The International Telecommunication Union (ITU) has just approved LTE-Advanced and WiMAX-Advanced (aka WiMAX 2.0) as part of the IMT-Advanced standards. Aside of marketing catch phrases like “putting fiber optical speed on your mobile phone,” the statements about efficiency – being able to transfer higher data rates in lesser bandwidth – are what the industry will be grappling with.
Large amounts of spectrum in the 2.5-2.7 GHz band are available now for mobile network deployments. Spectrum auctions in Europe in the past two years made much of the 190 MHz available to network operators. This band sold at a significant discount to the 800 MHz band (between 5 – 35x). While in the United States Clearwire used this band to deploy WiMAX, in Europe, operators are unanimous of LTE. So, what are the deployment options?
The 2.6 GHz spectrum auction in Belgium closed yesterday after it netted a total of €77.8 million for a total of 155 MHz. Although the media reported the outcome as being low, I think the price is representative for this band at 4.6 euro cents per MHz-PoP. This is more so the case as the license is valid for 15 years while in other countries the licenses are for period of up to 20 years.
When it comes to planning radio access networks, mobile traffic data forecast become very important: Operators need to properly size their networks, and the ecosystem needs to predict potential bottlenecks and come up with creative solutions.
At a recent conference I attended, a strategy executive at Deutsche Telekom stated that they would turn off the 3G network before turning off 2G GSM as the migration to LTE evolves. Sounds bizarre? Not really, it makes a lot of technical sense. One reason to come to this decision is the nature of the LTE architecture and the way LTE handles voice traffic. As a full-packet network, LTE is fundamentally different from the full circuit-switched GSM and hybrid circuit and packet-switched 3G networks which include today’s data workhorse HSPA+. In LTE, voice is just another application, albeit one with specific parameters and requirements. Therefore, voice is packetized and classified according to a certain Quality of Service level (QoS) to maintain important parameters such as latency and jitter. This is essentially what Voice over LTE (VoLTE) is.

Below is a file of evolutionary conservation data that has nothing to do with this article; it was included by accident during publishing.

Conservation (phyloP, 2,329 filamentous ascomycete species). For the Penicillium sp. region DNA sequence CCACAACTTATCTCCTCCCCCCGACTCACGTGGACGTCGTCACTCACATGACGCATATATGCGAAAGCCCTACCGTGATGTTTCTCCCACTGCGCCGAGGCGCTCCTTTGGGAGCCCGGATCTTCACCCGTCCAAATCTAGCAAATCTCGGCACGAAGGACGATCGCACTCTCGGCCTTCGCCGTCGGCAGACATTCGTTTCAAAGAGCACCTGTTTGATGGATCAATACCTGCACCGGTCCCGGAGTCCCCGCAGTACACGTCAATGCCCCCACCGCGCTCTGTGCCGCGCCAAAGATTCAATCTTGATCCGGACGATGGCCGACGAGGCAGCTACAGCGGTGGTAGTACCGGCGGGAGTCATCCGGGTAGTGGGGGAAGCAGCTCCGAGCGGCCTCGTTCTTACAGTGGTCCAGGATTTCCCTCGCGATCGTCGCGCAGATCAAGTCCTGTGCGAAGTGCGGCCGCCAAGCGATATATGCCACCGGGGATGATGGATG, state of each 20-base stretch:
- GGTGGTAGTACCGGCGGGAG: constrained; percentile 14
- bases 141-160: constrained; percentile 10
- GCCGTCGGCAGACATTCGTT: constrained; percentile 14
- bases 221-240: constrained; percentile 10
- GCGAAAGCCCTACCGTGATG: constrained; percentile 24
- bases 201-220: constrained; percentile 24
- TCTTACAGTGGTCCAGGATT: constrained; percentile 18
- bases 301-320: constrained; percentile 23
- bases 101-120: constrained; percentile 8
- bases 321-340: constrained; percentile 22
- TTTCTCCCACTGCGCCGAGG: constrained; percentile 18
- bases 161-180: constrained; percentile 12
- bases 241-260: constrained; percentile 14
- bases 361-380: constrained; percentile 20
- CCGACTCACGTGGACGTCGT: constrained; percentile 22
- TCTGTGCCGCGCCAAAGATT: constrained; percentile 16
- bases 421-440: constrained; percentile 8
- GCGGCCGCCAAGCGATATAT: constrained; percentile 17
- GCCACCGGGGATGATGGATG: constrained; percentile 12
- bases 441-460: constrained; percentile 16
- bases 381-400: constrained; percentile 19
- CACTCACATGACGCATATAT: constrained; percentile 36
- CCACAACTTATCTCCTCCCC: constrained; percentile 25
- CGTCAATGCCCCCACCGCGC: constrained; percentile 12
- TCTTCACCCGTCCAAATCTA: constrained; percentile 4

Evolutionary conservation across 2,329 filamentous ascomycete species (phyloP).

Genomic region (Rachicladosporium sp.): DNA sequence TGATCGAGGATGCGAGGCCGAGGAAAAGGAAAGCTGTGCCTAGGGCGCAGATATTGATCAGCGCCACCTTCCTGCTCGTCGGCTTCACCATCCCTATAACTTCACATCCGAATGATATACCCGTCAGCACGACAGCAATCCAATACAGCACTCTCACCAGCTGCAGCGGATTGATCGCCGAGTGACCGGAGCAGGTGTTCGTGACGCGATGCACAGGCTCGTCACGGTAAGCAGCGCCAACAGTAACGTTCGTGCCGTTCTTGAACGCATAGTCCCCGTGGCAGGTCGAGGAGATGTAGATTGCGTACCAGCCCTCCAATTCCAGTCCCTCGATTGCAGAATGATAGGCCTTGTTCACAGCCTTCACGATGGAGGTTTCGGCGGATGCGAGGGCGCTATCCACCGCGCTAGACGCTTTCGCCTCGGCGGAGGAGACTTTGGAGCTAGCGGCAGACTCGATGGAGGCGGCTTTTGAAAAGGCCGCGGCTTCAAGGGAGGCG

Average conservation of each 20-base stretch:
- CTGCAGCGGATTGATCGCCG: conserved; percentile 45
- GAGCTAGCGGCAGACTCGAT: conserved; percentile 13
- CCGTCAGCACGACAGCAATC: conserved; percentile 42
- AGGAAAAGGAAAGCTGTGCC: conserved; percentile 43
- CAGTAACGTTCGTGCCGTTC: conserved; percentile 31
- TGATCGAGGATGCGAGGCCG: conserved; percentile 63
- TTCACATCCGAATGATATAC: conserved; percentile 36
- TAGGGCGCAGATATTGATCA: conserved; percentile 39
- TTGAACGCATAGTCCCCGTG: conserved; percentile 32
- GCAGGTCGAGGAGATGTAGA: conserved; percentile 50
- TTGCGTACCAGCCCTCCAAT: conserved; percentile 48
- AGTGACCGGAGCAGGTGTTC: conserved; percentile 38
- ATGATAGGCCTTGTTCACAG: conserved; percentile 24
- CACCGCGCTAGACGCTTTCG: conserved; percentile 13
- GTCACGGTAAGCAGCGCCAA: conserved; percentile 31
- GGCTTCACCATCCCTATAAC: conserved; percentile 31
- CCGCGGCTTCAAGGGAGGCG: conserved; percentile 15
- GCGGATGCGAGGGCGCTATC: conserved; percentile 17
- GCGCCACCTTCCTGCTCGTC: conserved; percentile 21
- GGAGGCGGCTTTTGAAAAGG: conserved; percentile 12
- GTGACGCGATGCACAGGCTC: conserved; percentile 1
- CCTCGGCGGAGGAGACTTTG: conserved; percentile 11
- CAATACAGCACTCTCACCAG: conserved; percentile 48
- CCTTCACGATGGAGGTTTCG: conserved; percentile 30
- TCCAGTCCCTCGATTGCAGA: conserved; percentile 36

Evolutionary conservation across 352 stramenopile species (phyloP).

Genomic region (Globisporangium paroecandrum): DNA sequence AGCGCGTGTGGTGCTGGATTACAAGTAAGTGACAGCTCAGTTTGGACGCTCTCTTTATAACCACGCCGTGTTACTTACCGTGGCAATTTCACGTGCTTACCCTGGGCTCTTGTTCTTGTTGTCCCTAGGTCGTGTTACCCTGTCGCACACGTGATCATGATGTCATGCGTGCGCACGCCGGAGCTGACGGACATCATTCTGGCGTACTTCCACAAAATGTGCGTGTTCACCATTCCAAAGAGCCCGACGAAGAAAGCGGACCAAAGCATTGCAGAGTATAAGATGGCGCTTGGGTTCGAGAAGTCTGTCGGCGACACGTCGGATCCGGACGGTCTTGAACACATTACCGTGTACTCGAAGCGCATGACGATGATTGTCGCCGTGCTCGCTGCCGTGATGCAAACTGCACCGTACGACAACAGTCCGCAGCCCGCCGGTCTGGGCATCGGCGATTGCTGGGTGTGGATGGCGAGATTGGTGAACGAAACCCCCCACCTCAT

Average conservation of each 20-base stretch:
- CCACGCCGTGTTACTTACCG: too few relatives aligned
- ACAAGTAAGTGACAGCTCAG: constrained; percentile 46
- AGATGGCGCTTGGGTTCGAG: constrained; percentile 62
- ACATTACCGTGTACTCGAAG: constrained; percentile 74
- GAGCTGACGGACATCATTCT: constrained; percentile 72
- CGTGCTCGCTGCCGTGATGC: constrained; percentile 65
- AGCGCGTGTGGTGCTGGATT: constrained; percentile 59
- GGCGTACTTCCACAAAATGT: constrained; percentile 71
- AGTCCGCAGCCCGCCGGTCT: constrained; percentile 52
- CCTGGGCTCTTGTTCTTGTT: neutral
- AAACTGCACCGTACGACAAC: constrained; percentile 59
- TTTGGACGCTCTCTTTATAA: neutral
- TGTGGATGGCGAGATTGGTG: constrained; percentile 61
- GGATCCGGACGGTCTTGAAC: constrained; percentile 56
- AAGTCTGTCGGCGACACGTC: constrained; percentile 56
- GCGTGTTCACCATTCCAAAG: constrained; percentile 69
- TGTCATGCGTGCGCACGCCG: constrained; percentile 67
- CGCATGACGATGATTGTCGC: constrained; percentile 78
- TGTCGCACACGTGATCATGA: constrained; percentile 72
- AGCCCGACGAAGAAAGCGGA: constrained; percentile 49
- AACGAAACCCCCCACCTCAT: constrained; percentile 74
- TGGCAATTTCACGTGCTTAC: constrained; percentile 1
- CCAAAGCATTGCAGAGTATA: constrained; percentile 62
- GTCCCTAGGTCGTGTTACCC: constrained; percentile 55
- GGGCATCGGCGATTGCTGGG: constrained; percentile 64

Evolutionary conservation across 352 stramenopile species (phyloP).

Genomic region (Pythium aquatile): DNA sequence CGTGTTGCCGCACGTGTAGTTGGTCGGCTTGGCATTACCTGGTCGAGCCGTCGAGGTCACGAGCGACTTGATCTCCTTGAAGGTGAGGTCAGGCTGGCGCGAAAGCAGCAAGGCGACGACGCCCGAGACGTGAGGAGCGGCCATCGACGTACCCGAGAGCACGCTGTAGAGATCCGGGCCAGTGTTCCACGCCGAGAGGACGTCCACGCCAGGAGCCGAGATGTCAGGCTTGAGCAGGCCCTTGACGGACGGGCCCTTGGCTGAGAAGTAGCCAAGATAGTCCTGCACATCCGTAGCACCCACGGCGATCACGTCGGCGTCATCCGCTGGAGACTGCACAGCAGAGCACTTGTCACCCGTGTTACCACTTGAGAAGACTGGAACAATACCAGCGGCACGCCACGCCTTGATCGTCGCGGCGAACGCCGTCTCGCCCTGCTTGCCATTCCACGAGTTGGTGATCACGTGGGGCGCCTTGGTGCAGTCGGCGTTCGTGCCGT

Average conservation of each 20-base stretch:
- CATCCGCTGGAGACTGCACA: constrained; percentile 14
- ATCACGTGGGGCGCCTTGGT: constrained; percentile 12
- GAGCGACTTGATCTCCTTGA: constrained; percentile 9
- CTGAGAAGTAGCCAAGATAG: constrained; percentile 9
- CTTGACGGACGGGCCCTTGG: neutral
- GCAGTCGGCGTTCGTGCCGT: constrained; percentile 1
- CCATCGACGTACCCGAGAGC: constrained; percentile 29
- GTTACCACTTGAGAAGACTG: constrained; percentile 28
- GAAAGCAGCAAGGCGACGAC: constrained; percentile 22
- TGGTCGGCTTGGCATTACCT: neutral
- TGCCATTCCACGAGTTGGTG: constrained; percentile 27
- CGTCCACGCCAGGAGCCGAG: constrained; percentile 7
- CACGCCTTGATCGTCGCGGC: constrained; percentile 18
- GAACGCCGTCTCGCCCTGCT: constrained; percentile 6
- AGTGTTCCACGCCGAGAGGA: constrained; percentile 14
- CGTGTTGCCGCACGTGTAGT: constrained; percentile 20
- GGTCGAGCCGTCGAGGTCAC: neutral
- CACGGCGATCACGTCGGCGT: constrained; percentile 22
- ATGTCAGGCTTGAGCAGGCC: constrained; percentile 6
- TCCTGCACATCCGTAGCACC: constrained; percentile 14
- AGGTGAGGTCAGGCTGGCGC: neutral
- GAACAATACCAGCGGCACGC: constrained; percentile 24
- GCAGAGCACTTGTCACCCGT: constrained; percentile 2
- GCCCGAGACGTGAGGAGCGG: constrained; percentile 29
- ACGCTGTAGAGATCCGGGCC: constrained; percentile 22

One thing is certain: outdoor small cells are getting ever larger attention as a solution to projected operator’s capacity woes. For the uninitiated, small cells are all-outdoor compact base stations that are easy to deploy on public infrastructure assets such as light poles or utility poles. They typically feature lower power output than their larger siblings – the macro base stations. So, what are the necessary elements to enable mass small cell deployments?
After 22 days and 469 rounds, the 4G frequency spectrum auction in Italy closed on September 29th netting the government over €3.9 billion. By all measures, the auction was a great success with prices exceeding the reserve prices in a country that has not been far from the epicenter of financial turbulence in the Eurozone.
The numbers for mid-2011 are in and the big picture for mobile network operators is clear: overall ARPUs continue to decline led by declining voice service revenue. Data service revenue continues to grow, but not at a sufficient rate to compensate for the decline in voice revenue. In fact, data services which on average constitutes a about a third of ARPU fail to stabilize ARPU and hold off the erosion.